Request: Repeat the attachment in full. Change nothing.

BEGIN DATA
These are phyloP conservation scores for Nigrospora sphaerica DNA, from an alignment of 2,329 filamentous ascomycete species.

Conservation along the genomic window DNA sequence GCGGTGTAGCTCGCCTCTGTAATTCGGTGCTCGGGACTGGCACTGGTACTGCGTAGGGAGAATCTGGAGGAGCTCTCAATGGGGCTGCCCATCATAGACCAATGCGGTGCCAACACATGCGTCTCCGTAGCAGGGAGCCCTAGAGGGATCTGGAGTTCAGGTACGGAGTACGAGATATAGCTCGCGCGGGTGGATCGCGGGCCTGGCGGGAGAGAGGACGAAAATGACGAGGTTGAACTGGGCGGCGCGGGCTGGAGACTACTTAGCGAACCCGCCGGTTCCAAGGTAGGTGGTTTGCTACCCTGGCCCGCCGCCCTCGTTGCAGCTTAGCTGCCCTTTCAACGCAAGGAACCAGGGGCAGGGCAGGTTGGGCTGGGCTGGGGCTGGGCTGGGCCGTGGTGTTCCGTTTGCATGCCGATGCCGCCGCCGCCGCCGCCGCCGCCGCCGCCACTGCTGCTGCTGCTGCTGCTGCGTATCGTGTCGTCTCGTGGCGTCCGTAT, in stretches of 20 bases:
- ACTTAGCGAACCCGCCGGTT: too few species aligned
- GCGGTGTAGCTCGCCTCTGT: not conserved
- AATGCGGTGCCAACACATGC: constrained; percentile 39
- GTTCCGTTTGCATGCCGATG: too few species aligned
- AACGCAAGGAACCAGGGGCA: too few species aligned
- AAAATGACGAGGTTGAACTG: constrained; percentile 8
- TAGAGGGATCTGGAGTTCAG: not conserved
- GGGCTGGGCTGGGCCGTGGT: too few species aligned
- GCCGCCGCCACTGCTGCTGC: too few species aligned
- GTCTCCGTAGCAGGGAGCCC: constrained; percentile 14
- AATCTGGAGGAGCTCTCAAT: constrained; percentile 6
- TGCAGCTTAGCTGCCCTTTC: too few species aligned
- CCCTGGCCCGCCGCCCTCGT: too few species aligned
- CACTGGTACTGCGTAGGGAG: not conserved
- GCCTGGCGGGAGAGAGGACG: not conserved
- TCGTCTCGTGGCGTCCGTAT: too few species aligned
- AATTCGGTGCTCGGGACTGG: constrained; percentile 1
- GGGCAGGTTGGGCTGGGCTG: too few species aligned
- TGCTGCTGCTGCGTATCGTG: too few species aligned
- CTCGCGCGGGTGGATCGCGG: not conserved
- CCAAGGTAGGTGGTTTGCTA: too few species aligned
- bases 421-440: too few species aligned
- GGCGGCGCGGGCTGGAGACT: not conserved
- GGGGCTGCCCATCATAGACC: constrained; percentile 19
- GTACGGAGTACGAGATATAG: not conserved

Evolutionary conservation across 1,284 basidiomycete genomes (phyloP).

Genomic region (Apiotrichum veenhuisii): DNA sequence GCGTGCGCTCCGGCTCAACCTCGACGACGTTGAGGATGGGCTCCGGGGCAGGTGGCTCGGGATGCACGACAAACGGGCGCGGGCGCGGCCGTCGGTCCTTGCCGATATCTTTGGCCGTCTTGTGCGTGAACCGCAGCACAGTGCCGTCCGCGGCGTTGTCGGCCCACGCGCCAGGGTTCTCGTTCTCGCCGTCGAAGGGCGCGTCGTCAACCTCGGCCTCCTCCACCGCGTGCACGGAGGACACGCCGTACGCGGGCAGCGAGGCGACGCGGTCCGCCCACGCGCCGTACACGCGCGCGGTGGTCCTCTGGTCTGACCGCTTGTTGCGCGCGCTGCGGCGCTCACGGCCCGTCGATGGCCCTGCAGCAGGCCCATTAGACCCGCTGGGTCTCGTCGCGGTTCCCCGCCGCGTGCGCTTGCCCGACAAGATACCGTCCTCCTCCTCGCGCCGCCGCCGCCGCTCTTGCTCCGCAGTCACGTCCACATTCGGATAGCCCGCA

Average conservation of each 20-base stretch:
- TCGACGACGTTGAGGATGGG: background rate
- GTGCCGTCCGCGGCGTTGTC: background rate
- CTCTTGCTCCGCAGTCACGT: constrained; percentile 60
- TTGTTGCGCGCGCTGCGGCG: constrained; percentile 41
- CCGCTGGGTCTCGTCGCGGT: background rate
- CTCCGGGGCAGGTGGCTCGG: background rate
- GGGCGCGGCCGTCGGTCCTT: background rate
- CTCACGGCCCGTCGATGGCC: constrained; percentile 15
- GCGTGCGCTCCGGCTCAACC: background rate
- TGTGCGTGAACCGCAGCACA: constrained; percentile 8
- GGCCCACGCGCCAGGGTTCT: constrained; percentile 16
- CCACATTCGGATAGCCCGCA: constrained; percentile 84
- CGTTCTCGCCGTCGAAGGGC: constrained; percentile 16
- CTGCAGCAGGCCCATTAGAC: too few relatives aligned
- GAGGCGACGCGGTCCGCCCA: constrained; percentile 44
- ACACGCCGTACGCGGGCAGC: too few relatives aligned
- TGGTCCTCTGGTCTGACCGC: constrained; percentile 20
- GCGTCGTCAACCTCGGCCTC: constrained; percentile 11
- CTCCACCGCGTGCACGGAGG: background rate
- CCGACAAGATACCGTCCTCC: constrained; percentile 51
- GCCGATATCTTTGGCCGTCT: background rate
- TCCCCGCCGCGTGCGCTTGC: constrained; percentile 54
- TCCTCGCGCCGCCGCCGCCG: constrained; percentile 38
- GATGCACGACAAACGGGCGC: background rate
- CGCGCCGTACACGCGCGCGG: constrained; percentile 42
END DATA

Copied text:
These are phyloP conservation scores for Nigrospora sphaerica DNA, from an alignment of 2,329 filamentous ascomycete species.

Conservation along the genomic window DNA sequence GCGGTGTAGCTCGCCTCTGTAATTCGGTGCTCGGGACTGGCACTGGTACTGCGTAGGGAGAATCTGGAGGAGCTCTCAATGGGGCTGCCCATCATAGACCAATGCGGTGCCAACACATGCGTCTCCGTAGCAGGGAGCCCTAGAGGGATCTGGAGTTCAGGTACGGAGTACGAGATATAGCTCGCGCGGGTGGATCGCGGGCCTGGCGGGAGAGAGGACGAAAATGACGAGGTTGAACTGGGCGGCGCGGGCTGGAGACTACTTAGCGAACCCGCCGGTTCCAAGGTAGGTGGTTTGCTACCCTGGCCCGCCGCCCTCGTTGCAGCTTAGCTGCCCTTTCAACGCAAGGAACCAGGGGCAGGGCAGGTTGGGCTGGGCTGGGGCTGGGCTGGGCCGTGGTGTTCCGTTTGCATGCCGATGCCGCCGCCGCCGCCGCCGCCGCCGCCGCCACTGCTGCTGCTGCTGCTGCTGCGTATCGTGTCGTCTCGTGGCGTCCGTAT, in stretches of 20 bases:
- ACTTAGCGAACCCGCCGGTT: too few species aligned
- GCGGTGTAGCTCGCCTCTGT: not conserved
- AATGCGGTGCCAACACATGC: constrained; percentile 39
- GTTCCGTTTGCATGCCGATG: too few species aligned
- AACGCAAGGAACCAGGGGCA: too few species aligned
- AAAATGACGAGGTTGAACTG: constrained; percentile 8
- TAGAGGGATCTGGAGTTCAG: not conserved
- GGGCTGGGCTGGGCCGTGGT: too few species aligned
- GCCGCCGCCACTGCTGCTGC: too few species aligned
- GTCTCCGTAGCAGGGAGCCC: constrained; percentile 14
- AATCTGGAGGAGCTCTCAAT: constrained; percentile 6
- TGCAGCTTAGCTGCCCTTTC: too few species aligned
- CCCTGGCCCGCCGCCCTCGT: too few species aligned
- CACTGGTACTGCGTAGGGAG: not conserved
- GCCTGGCGGGAGAGAGGACG: not conserved
- TCGTCTCGTGGCGTCCGTAT: too few species aligned
- AATTCGGTGCTCGGGACTGG: constrained; percentile 1
- GGGCAGGTTGGGCTGGGCTG: too few species aligned
- TGCTGCTGCTGCGTATCGTG: too few species aligned
- CTCGCGCGGGTGGATCGCGG: not conserved
- CCAAGGTAGGTGGTTTGCTA: too few species aligned
- bases 421-440: too few species aligned
- GGCGGCGCGGGCTGGAGACT: not conserved
- GGGGCTGCCCATCATAGACC: constrained; percentile 19
- GTACGGAGTACGAGATATAG: not conserved

Evolutionary conservation across 1,284 basidiomycete genomes (phyloP).

Genomic region (Apiotrichum veenhuisii): DNA sequence GCGTGCGCTCCGGCTCAACCTCGACGACGTTGAGGATGGGCTCCGGGGCAGGTGGCTCGGGATGCACGACAAACGGGCGCGGGCGCGGCCGTCGGTCCTTGCCGATATCTTTGGCCGTCTTGTGCGTGAACCGCAGCACAGTGCCGTCCGCGGCGTTGTCGGCCCACGCGCCAGGGTTCTCGTTCTCGCCGTCGAAGGGCGCGTCGTCAACCTCGGCCTCCTCCACCGCGTGCACGGAGGACACGCCGTACGCGGGCAGCGAGGCGACGCGGTCCGCCCACGCGCCGTACACGCGCGCGGTGGTCCTCTGGTCTGACCGCTTGTTGCGCGCGCTGCGGCGCTCACGGCCCGTCGATGGCCCTGCAGCAGGCCCATTAGACCCGCTGGGTCTCGTCGCGGTTCCCCGCCGCGTGCGCTTGCCCGACAAGATACCGTCCTCCTCCTCGCGCCGCCGCCGCCGCTCTTGCTCCGCAGTCACGTCCACATTCGGATAGCCCGCA

Average conservation of each 20-base stretch:
- TCGACGACGTTGAGGATGGG: background rate
- GTGCCGTCCGCGGCGTTGTC: background rate
- CTCTTGCTCCGCAGTCACGT: constrained; percentile 60
- TTGTTGCGCGCGCTGCGGCG: constrained; percentile 41
- CCGCTGGGTCTCGTCGCGGT: background rate
- CTCCGGGGCAGGTGGCTCGG: background rate
- GGGCGCGGCCGTCGGTCCTT: background rate
- CTCACGGCCCGTCGATGGCC: constrained; percentile 15
- GCGTGCGCTCCGGCTCAACC: background rate
- TGTGCGTGAACCGCAGCACA: constrained; percentile 8
- GGCCCACGCGCCAGGGTTCT: constrained; percentile 16
- CCACATTCGGATAGCCCGCA: constrained; percentile 84
- CGTTCTCGCCGTCGAAGGGC: constrained; percentile 16
- CTGCAGCAGGCCCATTAGAC: too few relatives aligned
- GAGGCGACGCGGTCCGCCCA: constrained; percentile 44
- ACACGCCGTACGCGGGCAGC: too few relatives aligned
- TGGTCCTCTGGTCTGACCGC: constrained; percentile 20
- GCGTCGTCAACCTCGGCCTC: constrained; percentile 11
- CTCCACCGCGTGCACGGAGG: background rate
- CCGACAAGATACCGTCCTCC: constrained; percentile 51
- GCCGATATCTTTGGCCGTCT: background rate
- TCCCCGCCGCGTGCGCTTGC: constrained; percentile 54
- TCCTCGCGCCGCCGCCGCCG: constrained; percentile 38
- GATGCACGACAAACGGGCGC: background rate
- CGCGCCGTACACGCGCGCGG: constrained; percentile 42